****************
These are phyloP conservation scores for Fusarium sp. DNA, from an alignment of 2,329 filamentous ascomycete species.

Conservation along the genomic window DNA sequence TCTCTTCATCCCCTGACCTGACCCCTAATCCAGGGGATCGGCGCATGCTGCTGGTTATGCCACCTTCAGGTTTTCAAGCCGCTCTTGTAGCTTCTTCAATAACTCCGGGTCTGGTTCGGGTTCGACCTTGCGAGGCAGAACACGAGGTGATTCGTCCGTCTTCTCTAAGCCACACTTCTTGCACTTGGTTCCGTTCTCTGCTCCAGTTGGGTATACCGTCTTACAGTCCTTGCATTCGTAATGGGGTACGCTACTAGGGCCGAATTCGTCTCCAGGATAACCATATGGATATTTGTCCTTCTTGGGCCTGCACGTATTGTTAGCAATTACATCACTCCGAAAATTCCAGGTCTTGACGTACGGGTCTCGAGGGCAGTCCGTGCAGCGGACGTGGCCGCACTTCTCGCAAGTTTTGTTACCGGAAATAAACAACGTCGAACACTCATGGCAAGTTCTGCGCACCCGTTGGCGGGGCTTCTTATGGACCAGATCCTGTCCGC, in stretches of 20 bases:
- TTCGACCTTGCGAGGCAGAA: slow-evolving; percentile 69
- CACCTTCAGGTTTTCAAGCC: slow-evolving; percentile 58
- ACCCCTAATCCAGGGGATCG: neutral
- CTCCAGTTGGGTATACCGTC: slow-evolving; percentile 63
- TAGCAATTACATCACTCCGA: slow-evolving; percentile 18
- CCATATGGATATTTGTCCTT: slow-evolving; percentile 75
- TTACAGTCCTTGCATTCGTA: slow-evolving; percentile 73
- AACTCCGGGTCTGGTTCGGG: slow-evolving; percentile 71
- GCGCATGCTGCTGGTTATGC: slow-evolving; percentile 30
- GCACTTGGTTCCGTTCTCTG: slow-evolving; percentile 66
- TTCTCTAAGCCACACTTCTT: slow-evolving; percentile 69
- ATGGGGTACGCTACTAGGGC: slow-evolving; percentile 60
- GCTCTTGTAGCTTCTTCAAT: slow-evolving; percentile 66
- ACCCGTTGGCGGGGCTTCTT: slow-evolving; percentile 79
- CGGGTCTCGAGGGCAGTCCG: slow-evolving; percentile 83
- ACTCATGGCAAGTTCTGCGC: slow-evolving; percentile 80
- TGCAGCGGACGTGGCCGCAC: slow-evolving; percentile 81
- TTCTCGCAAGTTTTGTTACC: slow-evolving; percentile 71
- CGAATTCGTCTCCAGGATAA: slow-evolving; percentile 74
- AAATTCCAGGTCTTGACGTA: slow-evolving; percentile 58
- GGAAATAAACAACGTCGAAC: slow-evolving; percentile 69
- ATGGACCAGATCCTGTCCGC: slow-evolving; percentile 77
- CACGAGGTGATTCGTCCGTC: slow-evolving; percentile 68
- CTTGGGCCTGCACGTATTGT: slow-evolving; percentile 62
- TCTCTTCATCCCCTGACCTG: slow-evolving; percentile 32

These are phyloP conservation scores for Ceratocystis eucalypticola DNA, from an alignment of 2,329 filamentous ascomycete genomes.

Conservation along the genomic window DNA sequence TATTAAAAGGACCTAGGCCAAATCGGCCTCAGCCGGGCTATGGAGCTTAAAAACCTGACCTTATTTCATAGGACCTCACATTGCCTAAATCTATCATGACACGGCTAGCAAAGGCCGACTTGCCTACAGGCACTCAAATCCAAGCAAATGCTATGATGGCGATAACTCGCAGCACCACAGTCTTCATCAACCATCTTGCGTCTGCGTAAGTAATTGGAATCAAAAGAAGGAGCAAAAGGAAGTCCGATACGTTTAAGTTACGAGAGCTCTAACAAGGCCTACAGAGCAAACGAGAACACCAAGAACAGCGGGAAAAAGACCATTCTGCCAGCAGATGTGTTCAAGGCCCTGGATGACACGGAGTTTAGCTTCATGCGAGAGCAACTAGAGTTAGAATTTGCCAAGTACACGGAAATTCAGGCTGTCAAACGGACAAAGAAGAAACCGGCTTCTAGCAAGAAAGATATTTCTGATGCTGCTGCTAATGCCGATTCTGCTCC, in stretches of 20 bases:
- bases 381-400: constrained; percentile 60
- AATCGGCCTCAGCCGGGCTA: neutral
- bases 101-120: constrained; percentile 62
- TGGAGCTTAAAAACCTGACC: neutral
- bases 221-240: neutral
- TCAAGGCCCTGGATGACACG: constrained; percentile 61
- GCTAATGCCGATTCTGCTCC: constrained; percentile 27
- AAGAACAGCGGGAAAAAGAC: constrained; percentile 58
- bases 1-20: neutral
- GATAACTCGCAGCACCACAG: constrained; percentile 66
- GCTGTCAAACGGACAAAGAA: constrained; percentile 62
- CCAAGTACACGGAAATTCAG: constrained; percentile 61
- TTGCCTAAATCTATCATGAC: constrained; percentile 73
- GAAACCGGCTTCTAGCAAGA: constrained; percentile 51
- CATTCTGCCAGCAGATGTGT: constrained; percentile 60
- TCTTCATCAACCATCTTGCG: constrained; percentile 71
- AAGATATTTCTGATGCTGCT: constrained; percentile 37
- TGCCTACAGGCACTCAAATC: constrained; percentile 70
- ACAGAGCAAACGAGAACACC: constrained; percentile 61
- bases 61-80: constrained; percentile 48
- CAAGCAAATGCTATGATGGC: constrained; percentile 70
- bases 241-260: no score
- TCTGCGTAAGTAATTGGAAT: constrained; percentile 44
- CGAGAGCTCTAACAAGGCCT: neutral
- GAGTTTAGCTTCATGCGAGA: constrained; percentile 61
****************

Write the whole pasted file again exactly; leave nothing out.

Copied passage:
These are phyloP conservation scores for Fusarium sp. DNA, from an alignment of 2,329 filamentous ascomycete species.

Conservation along the genomic window DNA sequence TCTCTTCATCCCCTGACCTGACCCCTAATCCAGGGGATCGGCGCATGCTGCTGGTTATGCCACCTTCAGGTTTTCAAGCCGCTCTTGTAGCTTCTTCAATAACTCCGGGTCTGGTTCGGGTTCGACCTTGCGAGGCAGAACACGAGGTGATTCGTCCGTCTTCTCTAAGCCACACTTCTTGCACTTGGTTCCGTTCTCTGCTCCAGTTGGGTATACCGTCTTACAGTCCTTGCATTCGTAATGGGGTACGCTACTAGGGCCGAATTCGTCTCCAGGATAACCATATGGATATTTGTCCTTCTTGGGCCTGCACGTATTGTTAGCAATTACATCACTCCGAAAATTCCAGGTCTTGACGTACGGGTCTCGAGGGCAGTCCGTGCAGCGGACGTGGCCGCACTTCTCGCAAGTTTTGTTACCGGAAATAAACAACGTCGAACACTCATGGCAAGTTCTGCGCACCCGTTGGCGGGGCTTCTTATGGACCAGATCCTGTCCGC, in stretches of 20 bases:
- TTCGACCTTGCGAGGCAGAA: slow-evolving; percentile 69
- CACCTTCAGGTTTTCAAGCC: slow-evolving; percentile 58
- ACCCCTAATCCAGGGGATCG: neutral
- CTCCAGTTGGGTATACCGTC: slow-evolving; percentile 63
- TAGCAATTACATCACTCCGA: slow-evolving; percentile 18
- CCATATGGATATTTGTCCTT: slow-evolving; percentile 75
- TTACAGTCCTTGCATTCGTA: slow-evolving; percentile 73
- AACTCCGGGTCTGGTTCGGG: slow-evolving; percentile 71
- GCGCATGCTGCTGGTTATGC: slow-evolving; percentile 30
- GCACTTGGTTCCGTTCTCTG: slow-evolving; percentile 66
- TTCTCTAAGCCACACTTCTT: slow-evolving; percentile 69
- ATGGGGTACGCTACTAGGGC: slow-evolving; percentile 60
- GCTCTTGTAGCTTCTTCAAT: slow-evolving; percentile 66
- ACCCGTTGGCGGGGCTTCTT: slow-evolving; percentile 79
- CGGGTCTCGAGGGCAGTCCG: slow-evolving; percentile 83
- ACTCATGGCAAGTTCTGCGC: slow-evolving; percentile 80
- TGCAGCGGACGTGGCCGCAC: slow-evolving; percentile 81
- TTCTCGCAAGTTTTGTTACC: slow-evolving; percentile 71
- CGAATTCGTCTCCAGGATAA: slow-evolving; percentile 74
- AAATTCCAGGTCTTGACGTA: slow-evolving; percentile 58
- GGAAATAAACAACGTCGAAC: slow-evolving; percentile 69
- ATGGACCAGATCCTGTCCGC: slow-evolving; percentile 77
- CACGAGGTGATTCGTCCGTC: slow-evolving; percentile 68
- CTTGGGCCTGCACGTATTGT: slow-evolving; percentile 62
- TCTCTTCATCCCCTGACCTG: slow-evolving; percentile 32

These are phyloP conservation scores for Ceratocystis eucalypticola DNA, from an alignment of 2,329 filamentous ascomycete genomes.

Conservation along the genomic window DNA sequence TATTAAAAGGACCTAGGCCAAATCGGCCTCAGCCGGGCTATGGAGCTTAAAAACCTGACCTTATTTCATAGGACCTCACATTGCCTAAATCTATCATGACACGGCTAGCAAAGGCCGACTTGCCTACAGGCACTCAAATCCAAGCAAATGCTATGATGGCGATAACTCGCAGCACCACAGTCTTCATCAACCATCTTGCGTCTGCGTAAGTAATTGGAATCAAAAGAAGGAGCAAAAGGAAGTCCGATACGTTTAAGTTACGAGAGCTCTAACAAGGCCTACAGAGCAAACGAGAACACCAAGAACAGCGGGAAAAAGACCATTCTGCCAGCAGATGTGTTCAAGGCCCTGGATGACACGGAGTTTAGCTTCATGCGAGAGCAACTAGAGTTAGAATTTGCCAAGTACACGGAAATTCAGGCTGTCAAACGGACAAAGAAGAAACCGGCTTCTAGCAAGAAAGATATTTCTGATGCTGCTGCTAATGCCGATTCTGCTCC, in stretches of 20 bases:
- bases 381-400: constrained; percentile 60
- AATCGGCCTCAGCCGGGCTA: neutral
- bases 101-120: constrained; percentile 62
- TGGAGCTTAAAAACCTGACC: neutral
- bases 221-240: neutral
- TCAAGGCCCTGGATGACACG: constrained; percentile 61
- GCTAATGCCGATTCTGCTCC: constrained; percentile 27
- AAGAACAGCGGGAAAAAGAC: constrained; percentile 58
- bases 1-20: neutral
- GATAACTCGCAGCACCACAG: constrained; percentile 66
- GCTGTCAAACGGACAAAGAA: constrained; percentile 62
- CCAAGTACACGGAAATTCAG: constrained; percentile 61
- TTGCCTAAATCTATCATGAC: constrained; percentile 73
- GAAACCGGCTTCTAGCAAGA: constrained; percentile 51
- CATTCTGCCAGCAGATGTGT: constrained; percentile 60
- TCTTCATCAACCATCTTGCG: constrained; percentile 71
- AAGATATTTCTGATGCTGCT: constrained; percentile 37
- TGCCTACAGGCACTCAAATC: constrained; percentile 70
- ACAGAGCAAACGAGAACACC: constrained; percentile 61
- bases 61-80: constrained; percentile 48
- CAAGCAAATGCTATGATGGC: constrained; percentile 70
- bases 241-260: no score
- TCTGCGTAAGTAATTGGAAT: constrained; percentile 44
- CGAGAGCTCTAACAAGGCCT: neutral
- GAGTTTAGCTTCATGCGAGA: constrained; percentile 61